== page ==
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Montana Field Guides

Claspingleaf Venus'-looking-glass - Triodanis perfoliata

Native Species

Global Rank: G5
State Rank: S3S4
(see State Rank Reason below)
C-value: 4

Agency Status


External Links

State Rank Reason (see State Rank above)
Triodanis perfoliata is common in the southeastern Great Plains and extends into eastern, central, and western Montana. It occurs in grasslands that can be rocky or mixed with Pinus ponderosa, in stream terraces, or moist areas. It has been found in grazed and ungrazed lands, around campgrounds and reservoirs, and appears to tolerate some disturbance. Re-visits to the 25 known locations and current population data is greatly needed.
  • Details on Status Ranking and Review
    Claspingleaf Venus'-looking-glass (Triodanis perfoliata) Conservation Status Review
    Review Date = 09/13/2017
    View State Conservation Rank Criteria
    Range Extent

    ScoreF - 20,000-200,000 sq km (~8,000-80,000 sq mi)

    Area of Occupancy

    ScoreD - 6-25 4-km2 grid cells

    Number of Populations

    ScoreC - 21 - 80

    Number of Occurrences or Percent Area with Good Viability / Ecological Integrity

    ScoreB - Very few (1-3) occurrences with excellent or good viability or ecological integrity

    Environmental Specificity

    ScoreC - Moderate. Generalist or community with some key requirements scarce


    ScoreD - Low

    CommentNo known threats.

General Description
Stems erect, usually branched, 10–40 cm. Herbage sparsely hispid. Leaves ovate to orbicular, crenate, sessile, cordate-clasping above, 5–20 mm long. Inflorescence with clusters of 1 to 3 sessile flowers in axils of leaf-like bracts; lower flowers cleistogamous. Chasmogamous flowers: sepals lanceolate, 3–7 mm long; corolla purple, 6–10 mm long. Capsule ellipsoid, 5–8 mm long for chasmogamous flowers, 3–4 mm long for cleistogamous flowers (Lesica et al. 2012. Manual of Montana Vascular Plants. BRIT Press. Fort Worth, TX).

Species Range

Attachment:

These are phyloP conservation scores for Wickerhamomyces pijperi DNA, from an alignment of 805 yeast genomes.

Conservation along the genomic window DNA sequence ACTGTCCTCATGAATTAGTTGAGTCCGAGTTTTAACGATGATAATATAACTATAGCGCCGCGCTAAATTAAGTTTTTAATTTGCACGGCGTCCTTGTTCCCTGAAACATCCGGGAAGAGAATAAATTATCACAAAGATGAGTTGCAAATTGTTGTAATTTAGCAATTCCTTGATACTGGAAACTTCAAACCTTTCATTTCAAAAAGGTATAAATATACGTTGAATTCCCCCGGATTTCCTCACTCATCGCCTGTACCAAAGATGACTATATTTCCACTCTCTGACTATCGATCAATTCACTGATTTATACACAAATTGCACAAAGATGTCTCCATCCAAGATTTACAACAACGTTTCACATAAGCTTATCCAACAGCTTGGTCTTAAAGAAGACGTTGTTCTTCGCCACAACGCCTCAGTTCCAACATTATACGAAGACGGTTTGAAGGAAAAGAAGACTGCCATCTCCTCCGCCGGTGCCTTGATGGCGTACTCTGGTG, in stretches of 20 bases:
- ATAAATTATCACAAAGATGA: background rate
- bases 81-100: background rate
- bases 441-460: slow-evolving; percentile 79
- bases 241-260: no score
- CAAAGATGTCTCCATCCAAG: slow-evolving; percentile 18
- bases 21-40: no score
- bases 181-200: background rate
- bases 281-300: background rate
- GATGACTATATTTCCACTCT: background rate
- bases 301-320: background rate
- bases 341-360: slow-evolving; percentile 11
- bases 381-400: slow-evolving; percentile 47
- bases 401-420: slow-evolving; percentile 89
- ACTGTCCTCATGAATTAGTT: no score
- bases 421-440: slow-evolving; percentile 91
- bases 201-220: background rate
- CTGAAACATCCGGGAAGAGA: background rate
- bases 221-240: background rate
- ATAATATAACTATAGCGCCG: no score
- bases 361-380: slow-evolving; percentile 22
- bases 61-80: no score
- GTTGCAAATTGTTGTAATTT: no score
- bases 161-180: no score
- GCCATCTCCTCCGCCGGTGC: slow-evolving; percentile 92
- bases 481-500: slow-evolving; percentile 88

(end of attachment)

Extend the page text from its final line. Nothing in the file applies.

Montana Range


Range Comments
Temperate North America south to S. America (Lesica et al. 2012. Manual of Montana Vascular Plants. BRIT Press. Fort Worth, TX).

Observations in Montana Natural Heritage Program Database
Number of Observations: 25

(Click on the following maps and charts to see full sized version) Map Help and Descriptions
Relative Density



(Observations spanning multiple months or years are excluded from time charts)

Disturbed soil of grasslands, roadsides; plains, valleys, montane (Lesica et al. 2012. Manual of Montana Vascular Plants. BRIT Press. Fort Worth, TX).

The following animal species have been reported as pollinators of this plant species or its genus where their geographic ranges overlap: Bombus pensylvanicus and Bombus griseocollis (Colla and Dumesh 2010).

  • Literature Cited AboveLegend:   View Online Publication
    • Colla, S.R. and S. Dumesh. 2010. The bumble bees of southern Ontario: notes on natural history and distribution. Journal of the Entomological Society of Ontario 141: 39-68.
    • Hitchcock, C. L., A. Cronquist, M. Ownbey and J. W. Thompson. 1959. Vascular plants of the Pacific Northwest, Part 4. Ericaceae through Campanulaceae. University of Washington Press, Seattle and London. 510 pp.
    • Lesica, P., M.T. Lavin, and P.F. Stickney. 2012. Manual of Montana Vascular Plants. Fort Worth, TX: BRIT Press. viii + 771 p.
  • Additional ReferencesLegend:   View Online Publication
    Do you know of a citation we're missing?
    • Britton, N. L. and A. B. Brown. 1913. An Illustrated Flora of the Northern United States, Canada, and the British Possessions. 2nd Edition in 3 Volumes. New York, NY: Charles Scribner's Sons. B13BRI01PAUS.
    • Cope, M.G. 1992. Distribution, habitat selection and survival of transplanted Columbian Sharp-tailed Grouse (Tympanuchus phasianellus columbianus) in the Tobacco Valley, Montana. M.Sc. Thesis. Bozeman, Montana: Montana State University. 60 p.
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Citation for data on this website:
Claspingleaf Venus'-looking-glass — Triodanis perfoliata.  Montana Field Guide.  .  Retrieved on , from